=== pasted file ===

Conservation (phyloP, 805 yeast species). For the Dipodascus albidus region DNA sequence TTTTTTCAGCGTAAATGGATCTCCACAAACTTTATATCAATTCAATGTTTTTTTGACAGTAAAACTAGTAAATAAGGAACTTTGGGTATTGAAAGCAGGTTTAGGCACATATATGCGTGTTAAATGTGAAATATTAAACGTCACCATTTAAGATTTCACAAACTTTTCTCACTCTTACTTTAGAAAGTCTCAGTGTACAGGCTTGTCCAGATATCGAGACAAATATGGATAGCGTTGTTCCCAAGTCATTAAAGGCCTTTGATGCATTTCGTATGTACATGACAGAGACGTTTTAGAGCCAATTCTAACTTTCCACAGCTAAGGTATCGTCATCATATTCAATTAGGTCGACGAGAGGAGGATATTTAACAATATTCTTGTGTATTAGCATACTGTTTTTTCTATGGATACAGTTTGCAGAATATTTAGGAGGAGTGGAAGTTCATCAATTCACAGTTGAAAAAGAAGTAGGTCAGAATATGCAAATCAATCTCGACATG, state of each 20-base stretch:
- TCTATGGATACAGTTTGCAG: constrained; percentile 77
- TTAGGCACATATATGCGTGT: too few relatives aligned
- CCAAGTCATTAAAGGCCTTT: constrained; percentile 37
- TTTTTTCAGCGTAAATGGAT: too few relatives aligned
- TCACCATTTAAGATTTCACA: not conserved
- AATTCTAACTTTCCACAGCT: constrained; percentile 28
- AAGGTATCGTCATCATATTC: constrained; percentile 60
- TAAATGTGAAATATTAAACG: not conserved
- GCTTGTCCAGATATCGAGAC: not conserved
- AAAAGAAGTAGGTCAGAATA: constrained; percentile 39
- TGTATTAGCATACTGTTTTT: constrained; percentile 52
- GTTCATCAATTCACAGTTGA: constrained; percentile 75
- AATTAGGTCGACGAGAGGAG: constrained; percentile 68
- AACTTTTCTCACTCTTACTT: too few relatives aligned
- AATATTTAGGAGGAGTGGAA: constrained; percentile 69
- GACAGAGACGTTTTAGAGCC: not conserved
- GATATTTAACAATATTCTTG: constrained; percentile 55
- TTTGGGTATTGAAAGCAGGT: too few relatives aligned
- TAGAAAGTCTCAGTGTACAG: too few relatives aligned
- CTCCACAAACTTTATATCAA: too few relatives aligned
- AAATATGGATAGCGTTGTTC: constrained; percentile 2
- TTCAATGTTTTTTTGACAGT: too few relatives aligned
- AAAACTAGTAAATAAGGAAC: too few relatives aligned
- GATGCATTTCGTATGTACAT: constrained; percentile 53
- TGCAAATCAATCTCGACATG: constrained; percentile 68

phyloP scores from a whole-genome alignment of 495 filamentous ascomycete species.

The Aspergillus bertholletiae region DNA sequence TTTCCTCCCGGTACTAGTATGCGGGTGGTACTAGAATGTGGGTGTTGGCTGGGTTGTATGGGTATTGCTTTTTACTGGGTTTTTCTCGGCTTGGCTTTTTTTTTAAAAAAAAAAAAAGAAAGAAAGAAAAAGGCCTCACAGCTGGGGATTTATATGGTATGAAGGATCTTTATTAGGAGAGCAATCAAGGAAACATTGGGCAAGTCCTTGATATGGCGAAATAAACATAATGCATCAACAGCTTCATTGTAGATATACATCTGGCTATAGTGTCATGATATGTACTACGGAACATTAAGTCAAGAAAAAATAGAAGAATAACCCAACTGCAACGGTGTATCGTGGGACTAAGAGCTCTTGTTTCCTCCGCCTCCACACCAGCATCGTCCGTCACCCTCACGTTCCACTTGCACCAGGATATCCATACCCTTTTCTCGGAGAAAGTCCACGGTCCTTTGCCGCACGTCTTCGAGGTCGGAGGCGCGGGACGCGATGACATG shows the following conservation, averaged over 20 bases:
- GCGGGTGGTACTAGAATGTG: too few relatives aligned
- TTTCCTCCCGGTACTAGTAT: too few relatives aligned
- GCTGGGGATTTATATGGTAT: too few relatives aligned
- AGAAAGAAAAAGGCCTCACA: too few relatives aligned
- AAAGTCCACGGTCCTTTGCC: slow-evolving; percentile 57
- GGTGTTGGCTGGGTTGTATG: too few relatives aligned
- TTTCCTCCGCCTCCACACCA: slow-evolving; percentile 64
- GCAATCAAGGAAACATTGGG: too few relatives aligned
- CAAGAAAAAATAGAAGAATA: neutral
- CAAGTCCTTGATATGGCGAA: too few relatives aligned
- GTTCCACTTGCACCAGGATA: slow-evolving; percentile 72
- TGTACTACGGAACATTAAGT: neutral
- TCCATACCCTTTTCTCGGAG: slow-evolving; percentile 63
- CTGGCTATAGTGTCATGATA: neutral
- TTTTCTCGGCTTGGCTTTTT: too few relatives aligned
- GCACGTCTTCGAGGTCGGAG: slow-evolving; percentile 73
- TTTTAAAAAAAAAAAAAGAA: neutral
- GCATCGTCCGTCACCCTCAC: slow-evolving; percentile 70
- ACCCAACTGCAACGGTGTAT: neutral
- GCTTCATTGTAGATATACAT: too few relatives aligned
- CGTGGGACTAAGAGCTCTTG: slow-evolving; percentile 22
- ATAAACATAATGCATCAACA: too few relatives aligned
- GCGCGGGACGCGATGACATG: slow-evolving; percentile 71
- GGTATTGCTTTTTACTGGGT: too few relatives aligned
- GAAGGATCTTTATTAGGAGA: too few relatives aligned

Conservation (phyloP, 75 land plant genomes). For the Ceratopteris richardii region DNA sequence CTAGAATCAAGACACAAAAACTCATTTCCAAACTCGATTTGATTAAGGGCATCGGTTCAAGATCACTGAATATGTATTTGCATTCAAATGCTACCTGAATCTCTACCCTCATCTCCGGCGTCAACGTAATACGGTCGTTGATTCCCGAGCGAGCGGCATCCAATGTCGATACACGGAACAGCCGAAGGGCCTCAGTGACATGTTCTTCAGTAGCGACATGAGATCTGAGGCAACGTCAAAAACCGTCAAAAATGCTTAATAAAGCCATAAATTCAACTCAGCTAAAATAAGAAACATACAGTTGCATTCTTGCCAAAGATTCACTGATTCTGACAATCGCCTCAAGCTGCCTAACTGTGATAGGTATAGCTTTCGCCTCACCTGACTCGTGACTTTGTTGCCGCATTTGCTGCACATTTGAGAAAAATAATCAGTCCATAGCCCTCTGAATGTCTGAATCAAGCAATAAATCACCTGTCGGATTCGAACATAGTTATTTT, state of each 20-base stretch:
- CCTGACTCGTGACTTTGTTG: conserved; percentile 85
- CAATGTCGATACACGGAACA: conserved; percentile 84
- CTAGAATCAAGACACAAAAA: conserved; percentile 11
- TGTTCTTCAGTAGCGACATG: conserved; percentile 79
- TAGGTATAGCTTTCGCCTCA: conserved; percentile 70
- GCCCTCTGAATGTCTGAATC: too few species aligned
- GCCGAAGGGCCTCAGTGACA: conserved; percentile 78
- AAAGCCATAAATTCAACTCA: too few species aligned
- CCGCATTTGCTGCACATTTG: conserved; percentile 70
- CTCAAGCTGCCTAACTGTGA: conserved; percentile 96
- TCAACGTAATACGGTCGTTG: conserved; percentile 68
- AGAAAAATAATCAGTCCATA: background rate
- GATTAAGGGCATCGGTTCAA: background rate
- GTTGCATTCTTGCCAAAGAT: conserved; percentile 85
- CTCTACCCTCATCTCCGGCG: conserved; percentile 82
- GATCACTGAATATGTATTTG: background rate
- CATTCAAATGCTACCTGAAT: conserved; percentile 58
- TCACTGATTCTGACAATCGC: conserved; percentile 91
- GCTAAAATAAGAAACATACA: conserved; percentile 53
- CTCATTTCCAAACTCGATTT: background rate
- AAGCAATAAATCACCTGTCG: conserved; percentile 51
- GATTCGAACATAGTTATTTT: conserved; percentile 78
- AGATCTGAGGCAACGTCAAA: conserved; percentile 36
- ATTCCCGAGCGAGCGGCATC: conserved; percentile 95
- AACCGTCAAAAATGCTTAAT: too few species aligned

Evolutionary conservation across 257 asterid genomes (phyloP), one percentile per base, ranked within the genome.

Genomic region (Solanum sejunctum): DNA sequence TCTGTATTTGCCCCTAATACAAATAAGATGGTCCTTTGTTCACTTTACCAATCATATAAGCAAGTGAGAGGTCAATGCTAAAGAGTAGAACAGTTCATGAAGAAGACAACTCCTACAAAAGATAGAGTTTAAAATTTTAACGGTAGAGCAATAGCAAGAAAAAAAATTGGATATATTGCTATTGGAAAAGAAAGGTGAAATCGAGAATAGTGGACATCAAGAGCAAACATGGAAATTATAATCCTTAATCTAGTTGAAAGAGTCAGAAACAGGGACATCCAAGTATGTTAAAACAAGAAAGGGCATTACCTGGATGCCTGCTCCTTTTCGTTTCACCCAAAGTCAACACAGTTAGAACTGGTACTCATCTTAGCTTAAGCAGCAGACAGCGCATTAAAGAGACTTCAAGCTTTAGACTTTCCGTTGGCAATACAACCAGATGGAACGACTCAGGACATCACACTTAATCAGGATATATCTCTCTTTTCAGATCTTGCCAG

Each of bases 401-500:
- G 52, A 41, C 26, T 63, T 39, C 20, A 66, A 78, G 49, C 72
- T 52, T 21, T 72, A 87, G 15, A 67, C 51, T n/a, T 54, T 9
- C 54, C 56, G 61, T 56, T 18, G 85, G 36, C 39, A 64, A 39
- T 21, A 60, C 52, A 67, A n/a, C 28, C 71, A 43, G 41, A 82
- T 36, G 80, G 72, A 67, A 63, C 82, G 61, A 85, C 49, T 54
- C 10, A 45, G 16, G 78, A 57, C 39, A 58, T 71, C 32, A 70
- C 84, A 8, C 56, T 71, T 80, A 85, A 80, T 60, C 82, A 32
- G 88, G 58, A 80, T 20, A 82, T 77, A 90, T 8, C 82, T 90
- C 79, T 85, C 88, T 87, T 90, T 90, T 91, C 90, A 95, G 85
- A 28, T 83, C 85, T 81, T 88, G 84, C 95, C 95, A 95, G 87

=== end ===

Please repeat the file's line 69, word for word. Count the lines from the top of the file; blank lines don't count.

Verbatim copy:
- CTCTACCCTCATCTCCGGCG: conserved; percentile 82